Imagine the luck of director Craig Teper when he landed the job of documenting the inspiring orphanage-to-riches life of the world's most influential hair designer, Vidal Sassoon. British-born Sassoon was an innovator in three areas: as a creative hairstylist, a salon designer, and later as a businessman with hair products. Born in 1928, he would eventually create five super-modern haircuts that would liberate women from curls and tradition and make him the most popular hairdresser ever. Yes, this film would be both fun and challenging to make.
My job started because Michael Gordon, owner of Bumble and bumble hair salons and products, realized no one had immortalized Sassoon's enormous impact on fashion and hairdressing. Besides, they were friends. Though from different eras, both were from the poorer side of London, both Jewish, both successful hairdressers with product lines.
Filming this big life turned Teper's own life upside down as he crisscrossed the Atlantic and the U.S. umpteen times, living with his imagination, frustrations and growing footage as the project went from hair to eternity. Today, Sassoon, 82, swims and stretches daily. He and his wife Ronnie seesaw between their designer-filled homes in Los Angeles, New York, and London. Teper also darted "all over Europe" collecting stories from Sassoon's former co-workers. A touching one comes from his second wife, the mother of his children. To a person, they say he was a highly disciplined perfectionist. He was, and still is, perfecting himself, as in this story he tells...
Returning to London from fighting in Israel's 1948 war, I applied at a well-known hair salon but was rejected because of my Cockney accent. I decided to take elocution lessons. That turned into three years. But the lessons worked, as I next went to work for Raymond, London's most successful and flamboyant hairdresser. He taught me how to cut hair; just a pair of scissors, no thinning shears, no razors. I had to put the geometry to it later.
By 1954, Sassoon had his own small salon on Bond Street. He says the next nine years were the most exciting of his creative life, despite the failure of his first marriage. During these years, he made progressive steps toward what would become his five signature geometric cuts. In 1957, upcoming British fashion designer Mary Quant saw a photograph of his modernized 1920s "bob" in his salon window (it wasn't asymmetric yet) and rushed in to get the cut that she still has today. They became fast friends, and her ultra-popular chic clothing designs began to augment Sassoon's haircuts. But how did he get to those geometric cuts?
I don't know how we got there, because there were so many lonely down times when I'd sit in my flat listening to Mahler's 8th and think 'I'm wasting my time'. I knew one thing--I wanted to be a winner. I looked at architecture, the buildings that were going up. You saw a whole different look, in shape. If I'd gone to college, I'd have studied architecture. To me, hair meant angles, cutting uneven shapes, as long as it suited that face and bone structure.
His answer was to come in 1963 when he was 35. That's when this handsome perfection-seeker single-handedly revolutionized hairdressing. He did it with a breakthrough haircut for actress Nancy Kwan (The World of Suzie Wong with Wm Holden).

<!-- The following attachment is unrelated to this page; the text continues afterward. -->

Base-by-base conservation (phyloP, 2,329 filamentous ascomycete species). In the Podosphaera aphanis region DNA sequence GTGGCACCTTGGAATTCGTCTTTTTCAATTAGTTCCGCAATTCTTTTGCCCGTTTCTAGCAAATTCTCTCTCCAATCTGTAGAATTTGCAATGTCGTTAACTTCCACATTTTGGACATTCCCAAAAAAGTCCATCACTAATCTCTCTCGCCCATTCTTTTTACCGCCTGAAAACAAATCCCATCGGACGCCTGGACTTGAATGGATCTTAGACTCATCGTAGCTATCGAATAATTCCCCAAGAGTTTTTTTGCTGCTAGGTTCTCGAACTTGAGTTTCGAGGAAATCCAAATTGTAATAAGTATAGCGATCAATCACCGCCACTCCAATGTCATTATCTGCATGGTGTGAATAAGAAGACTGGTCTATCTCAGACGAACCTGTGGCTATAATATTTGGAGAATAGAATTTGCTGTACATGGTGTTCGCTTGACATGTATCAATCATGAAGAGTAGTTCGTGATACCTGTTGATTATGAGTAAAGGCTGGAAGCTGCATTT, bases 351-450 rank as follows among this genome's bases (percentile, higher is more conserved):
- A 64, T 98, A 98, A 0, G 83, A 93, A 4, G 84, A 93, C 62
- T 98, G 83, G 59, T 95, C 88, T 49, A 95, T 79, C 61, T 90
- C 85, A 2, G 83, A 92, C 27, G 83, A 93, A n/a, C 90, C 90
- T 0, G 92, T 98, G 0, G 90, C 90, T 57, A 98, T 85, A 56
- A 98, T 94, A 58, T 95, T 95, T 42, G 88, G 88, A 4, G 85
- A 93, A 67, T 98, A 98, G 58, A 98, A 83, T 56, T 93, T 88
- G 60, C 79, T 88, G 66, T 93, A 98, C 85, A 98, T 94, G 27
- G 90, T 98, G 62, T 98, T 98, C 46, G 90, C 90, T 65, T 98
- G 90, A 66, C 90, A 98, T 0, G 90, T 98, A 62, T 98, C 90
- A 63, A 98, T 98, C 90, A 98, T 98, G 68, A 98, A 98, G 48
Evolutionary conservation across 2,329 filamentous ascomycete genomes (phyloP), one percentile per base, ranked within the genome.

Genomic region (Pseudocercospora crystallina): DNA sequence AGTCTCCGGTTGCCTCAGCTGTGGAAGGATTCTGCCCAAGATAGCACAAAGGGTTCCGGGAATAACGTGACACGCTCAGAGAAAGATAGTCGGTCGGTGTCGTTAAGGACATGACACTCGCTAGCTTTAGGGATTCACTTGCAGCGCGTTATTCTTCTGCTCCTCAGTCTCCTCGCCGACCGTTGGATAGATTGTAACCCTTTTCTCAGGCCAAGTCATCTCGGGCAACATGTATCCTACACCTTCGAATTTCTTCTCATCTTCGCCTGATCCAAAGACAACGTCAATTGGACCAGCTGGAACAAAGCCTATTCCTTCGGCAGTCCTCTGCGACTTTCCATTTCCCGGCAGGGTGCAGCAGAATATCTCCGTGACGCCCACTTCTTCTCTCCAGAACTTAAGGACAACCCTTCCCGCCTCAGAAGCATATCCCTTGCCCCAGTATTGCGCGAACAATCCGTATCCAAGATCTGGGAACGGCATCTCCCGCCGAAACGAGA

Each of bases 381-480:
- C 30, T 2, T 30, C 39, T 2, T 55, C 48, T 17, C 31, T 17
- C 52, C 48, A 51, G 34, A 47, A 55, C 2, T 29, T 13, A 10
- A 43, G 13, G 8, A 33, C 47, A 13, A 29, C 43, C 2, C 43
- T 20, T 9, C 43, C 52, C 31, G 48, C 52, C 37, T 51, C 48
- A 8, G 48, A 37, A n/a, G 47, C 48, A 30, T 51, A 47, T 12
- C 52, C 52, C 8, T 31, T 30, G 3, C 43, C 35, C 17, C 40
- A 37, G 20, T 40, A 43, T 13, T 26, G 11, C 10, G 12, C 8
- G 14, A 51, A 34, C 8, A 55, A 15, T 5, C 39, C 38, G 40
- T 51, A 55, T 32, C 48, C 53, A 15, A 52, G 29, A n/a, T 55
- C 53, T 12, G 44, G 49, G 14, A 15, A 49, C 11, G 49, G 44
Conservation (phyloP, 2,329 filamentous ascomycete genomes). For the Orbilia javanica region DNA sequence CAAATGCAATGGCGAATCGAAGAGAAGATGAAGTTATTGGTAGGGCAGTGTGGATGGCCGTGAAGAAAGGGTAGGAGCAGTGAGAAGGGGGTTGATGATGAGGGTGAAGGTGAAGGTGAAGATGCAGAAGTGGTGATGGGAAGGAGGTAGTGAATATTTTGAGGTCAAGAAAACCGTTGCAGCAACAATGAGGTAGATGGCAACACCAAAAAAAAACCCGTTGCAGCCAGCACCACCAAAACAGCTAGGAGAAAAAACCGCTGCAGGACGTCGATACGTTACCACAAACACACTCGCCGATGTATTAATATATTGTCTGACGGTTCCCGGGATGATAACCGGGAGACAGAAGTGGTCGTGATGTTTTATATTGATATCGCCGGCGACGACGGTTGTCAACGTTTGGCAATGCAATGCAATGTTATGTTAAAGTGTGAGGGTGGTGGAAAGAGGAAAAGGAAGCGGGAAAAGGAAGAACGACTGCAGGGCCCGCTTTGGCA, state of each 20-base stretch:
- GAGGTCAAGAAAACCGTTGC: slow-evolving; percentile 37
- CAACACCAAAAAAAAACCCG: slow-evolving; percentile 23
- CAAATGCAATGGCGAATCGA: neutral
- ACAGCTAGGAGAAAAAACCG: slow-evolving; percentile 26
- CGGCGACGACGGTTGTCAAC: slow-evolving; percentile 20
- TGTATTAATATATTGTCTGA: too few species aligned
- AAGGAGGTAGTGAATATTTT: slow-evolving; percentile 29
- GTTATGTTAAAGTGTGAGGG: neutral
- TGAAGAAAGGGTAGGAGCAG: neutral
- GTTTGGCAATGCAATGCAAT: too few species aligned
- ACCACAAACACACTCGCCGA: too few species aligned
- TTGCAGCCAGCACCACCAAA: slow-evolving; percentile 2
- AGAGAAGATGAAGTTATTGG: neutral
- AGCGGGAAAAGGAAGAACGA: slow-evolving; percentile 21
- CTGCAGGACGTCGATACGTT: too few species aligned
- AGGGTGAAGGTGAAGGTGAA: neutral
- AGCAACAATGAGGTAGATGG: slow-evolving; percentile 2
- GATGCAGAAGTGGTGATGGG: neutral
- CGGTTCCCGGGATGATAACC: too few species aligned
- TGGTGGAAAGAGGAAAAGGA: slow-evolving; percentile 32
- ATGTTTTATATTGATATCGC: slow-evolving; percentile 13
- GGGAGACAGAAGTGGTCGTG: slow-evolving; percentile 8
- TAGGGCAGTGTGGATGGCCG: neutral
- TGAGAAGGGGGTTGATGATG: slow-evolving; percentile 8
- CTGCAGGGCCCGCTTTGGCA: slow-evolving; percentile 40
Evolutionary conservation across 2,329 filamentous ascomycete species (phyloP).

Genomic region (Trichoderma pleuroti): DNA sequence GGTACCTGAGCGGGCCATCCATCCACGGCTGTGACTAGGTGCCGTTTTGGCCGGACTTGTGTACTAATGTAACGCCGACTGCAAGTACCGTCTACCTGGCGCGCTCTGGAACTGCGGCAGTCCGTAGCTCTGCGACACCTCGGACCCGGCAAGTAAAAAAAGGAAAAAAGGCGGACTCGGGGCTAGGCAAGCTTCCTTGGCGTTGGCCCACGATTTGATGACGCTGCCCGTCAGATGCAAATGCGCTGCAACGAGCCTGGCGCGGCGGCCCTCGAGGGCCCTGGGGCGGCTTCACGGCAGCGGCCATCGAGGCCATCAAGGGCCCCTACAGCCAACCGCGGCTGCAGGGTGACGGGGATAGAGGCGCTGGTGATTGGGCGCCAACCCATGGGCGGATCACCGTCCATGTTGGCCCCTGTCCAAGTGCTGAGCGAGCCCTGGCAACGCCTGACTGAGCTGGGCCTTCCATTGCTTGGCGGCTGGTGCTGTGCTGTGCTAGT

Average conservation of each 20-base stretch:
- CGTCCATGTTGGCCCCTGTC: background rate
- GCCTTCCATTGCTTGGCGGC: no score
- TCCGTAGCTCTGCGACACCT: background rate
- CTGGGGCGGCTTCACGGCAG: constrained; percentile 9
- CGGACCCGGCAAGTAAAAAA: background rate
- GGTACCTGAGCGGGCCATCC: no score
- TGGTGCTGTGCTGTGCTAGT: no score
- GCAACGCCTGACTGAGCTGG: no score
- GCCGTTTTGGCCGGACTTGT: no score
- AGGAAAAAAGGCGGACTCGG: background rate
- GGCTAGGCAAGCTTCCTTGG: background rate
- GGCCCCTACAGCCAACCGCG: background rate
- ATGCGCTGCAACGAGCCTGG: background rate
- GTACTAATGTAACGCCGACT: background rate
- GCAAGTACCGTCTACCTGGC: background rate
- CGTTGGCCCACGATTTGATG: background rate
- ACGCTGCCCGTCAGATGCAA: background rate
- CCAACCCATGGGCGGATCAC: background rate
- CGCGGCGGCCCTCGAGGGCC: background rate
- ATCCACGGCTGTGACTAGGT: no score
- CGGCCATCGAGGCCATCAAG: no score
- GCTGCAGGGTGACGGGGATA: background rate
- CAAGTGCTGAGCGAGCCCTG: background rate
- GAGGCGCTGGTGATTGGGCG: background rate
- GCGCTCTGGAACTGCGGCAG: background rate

She came in, a beauty, with four feet of hair. As I started cutting, she became petrified. So she played chess with her manager because she couldn't look. The angled cut was so magnificent that I called photographer Terrence Donovan to come in that evening to photograph her. That photo made American Vogue, then English Vogue, then Italian Vogue, then all the papers.
Luckily, there is photography of this event. Sassoon believed in dazzling eye make-up to augment his haircuts, changing that fashion, too. "His styles had a huge impact on architecture and design in general, even film," says Caroline Barker, famous British stylist. Think Mia Farrow in Rosemary's Baby.
So how did he choose this career? Born to a mother who was evicted when her husband left her, little Vidal was put in a Jewish orphanage. He and his mother were eventually reunited. When he was 14, she told him she'd had a premonition that he'd be a hairdresser.
She then led me to an impeccably-dressed tiny Jewish hairdresser named Adolf (the last Jew with that name) in the East End and asked if I could be his apprentice. He said it would cost 100 guineas. My mother told him she didn't have 100 buttons! I smiled, since I didn't want to be a hairdresser anyway. I held the door for my mother to exit, then doffed my cap to Adolf. He followed us out and said I had rather nice manners and that I could start Monday morning. To my mother, he said, 'Forget the fee.' I was a shampoo boy for the next three years, learning among other things that I had to arrive with highly polished shoes and pressed trousers, a habit I instilled in all my salons.
Teper has put all the high points of Sassoon's career in the film. He says Sassoon is very generous in large and small ways. Motivated by anger over the non-support for the thousands who lost homes in Katrina, he built 23 homes in New Orleans with help from the hairdressing industry. "America is in danger of losing its soul," he laments. We can see he is in no danger of losing his. Though as an artist, he gave his soul through his work, that generosity only seems to have increased the soul he still has. When you see the film, you'll notice how polite he is to everyone and how often he smiles, at all stages of his life. Perhaps he was a prince in a former life.
For more on the film, see www.vidalsassoonthemovie.com
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